P.P.S. In case you didn’t know (but your probably do) I quit teaching to write books and have this fourth baby.My debut, Still Waters, released last fall and is currently a finalist for three different awards. But thank you notes and reviews from readers (like thank you notes from students) are still the most appreciated.

reflections · school

Dear First Time Teacher {who wants to change the world}

Dear First Time Teacher,

I know you’re excited.  I know you’ve spent days (maybe weeks) assembling bulletin boards and organizing shelves and color coding plans and reciting your “welcome to my class!” speech while driving across town to chase the best office supplies sales.

I know you think you’re prepared to change the world one first grader or eighth grader or graduate at a time.  You are and you will.  It just won’t be the way you think.

Your first year teaching will be both the hardest and easiest of your career.  The easy comes because it’s the year everyone around you nods in understanding when you say, “It’s my first year.”

Except the parents.

Parents don’t care if you’ve been teaching one year or thirty years, they want the best experience possible for their child because, like you, they’ll never get a do-over on this year.

Remember that when you think they’re your friends.  They’re not; they are your employer and deserve to be treated with respect and dignity.  You, likewise, should expect the same from them because in a conference you are there as the professional.

So be professional and understand, you can be a great teacher and still, not everyone is going to like you. 

But sometime later, when this year is over, and you establish a relationship that’s not founded on homework assignments or detention, some of those parents will become your friends and your greatest champions.

The scariest moment is going to come when you close the door to your classroom for the first time and realize you’re alone with close to 30 students who are waiting for you to make the first move.  They’ll size you up that first day and study you more that first week, and then they’ll decide how they’ll treat you.  And their decision will always be most impacted by the way you treat them.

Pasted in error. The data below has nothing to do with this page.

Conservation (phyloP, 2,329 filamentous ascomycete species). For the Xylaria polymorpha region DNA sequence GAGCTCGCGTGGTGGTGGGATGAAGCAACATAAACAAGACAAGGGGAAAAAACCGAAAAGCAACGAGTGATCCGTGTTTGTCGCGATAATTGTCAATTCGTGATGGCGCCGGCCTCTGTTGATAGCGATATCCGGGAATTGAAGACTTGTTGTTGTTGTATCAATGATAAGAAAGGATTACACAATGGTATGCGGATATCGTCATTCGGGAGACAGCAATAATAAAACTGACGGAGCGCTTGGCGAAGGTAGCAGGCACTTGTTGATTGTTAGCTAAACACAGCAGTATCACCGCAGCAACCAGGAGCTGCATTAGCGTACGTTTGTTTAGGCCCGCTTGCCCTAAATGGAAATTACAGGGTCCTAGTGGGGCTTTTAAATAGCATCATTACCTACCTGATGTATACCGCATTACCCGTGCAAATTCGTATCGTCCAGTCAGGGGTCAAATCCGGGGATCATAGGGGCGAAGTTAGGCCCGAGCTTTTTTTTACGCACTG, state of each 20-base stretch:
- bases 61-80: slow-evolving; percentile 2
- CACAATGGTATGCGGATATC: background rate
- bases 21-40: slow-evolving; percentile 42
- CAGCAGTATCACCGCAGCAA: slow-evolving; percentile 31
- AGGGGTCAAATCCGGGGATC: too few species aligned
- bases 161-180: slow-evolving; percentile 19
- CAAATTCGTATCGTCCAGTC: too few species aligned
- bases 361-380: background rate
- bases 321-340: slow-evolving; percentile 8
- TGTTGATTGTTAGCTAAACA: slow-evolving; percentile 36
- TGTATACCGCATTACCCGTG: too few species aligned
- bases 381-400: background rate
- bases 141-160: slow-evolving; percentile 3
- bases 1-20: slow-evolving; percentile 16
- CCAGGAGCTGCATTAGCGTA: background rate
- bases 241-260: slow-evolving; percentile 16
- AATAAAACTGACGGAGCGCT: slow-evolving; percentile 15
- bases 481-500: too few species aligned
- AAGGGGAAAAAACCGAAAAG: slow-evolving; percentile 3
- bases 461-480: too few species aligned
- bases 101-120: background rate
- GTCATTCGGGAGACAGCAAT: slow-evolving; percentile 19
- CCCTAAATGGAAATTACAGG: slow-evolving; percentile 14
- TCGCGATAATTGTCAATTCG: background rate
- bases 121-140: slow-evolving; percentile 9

It’s your classroom, your routine, your heart that will give those lesson plans in that thick binder plenty of life, and before long, those students will be your kids.  You’ll love them more than you ever thought you could love someone else’s child. Of course, there will be plenty you’ll wish you could send next door to someone else, but when your colleagues see them in the halls and the cafeteria and they gym, they’ll be yours.  You’ll be responsible for them the whole time they’re on that campus, and there will be a precious few for whom the burden of responsibility will transcend an 8-hour day.

People will judge you by them.  This isn’t some new outcome of years spent with NCLB, it’s how it’s always been. You may not be able to control whether someone fed them dinner last night or if they got up alone in the dark to catch a bus just so they could get breakfast, but you can control your classroom.  You can make it a safe place and you can make it, first and foremost, a sanctuary for learning.  

I promise you can.

You just have to remember that you can’t save them all.

You are one person in a long line of educators and counselors and coaches and administrators, so sometimes all you can do is pray that someone else succeeds when you feel like you’re failing.

That’s okay.  You don’t have to be everything to everybody.

Chances are, when you’re a teacher, you’re everything to at least one.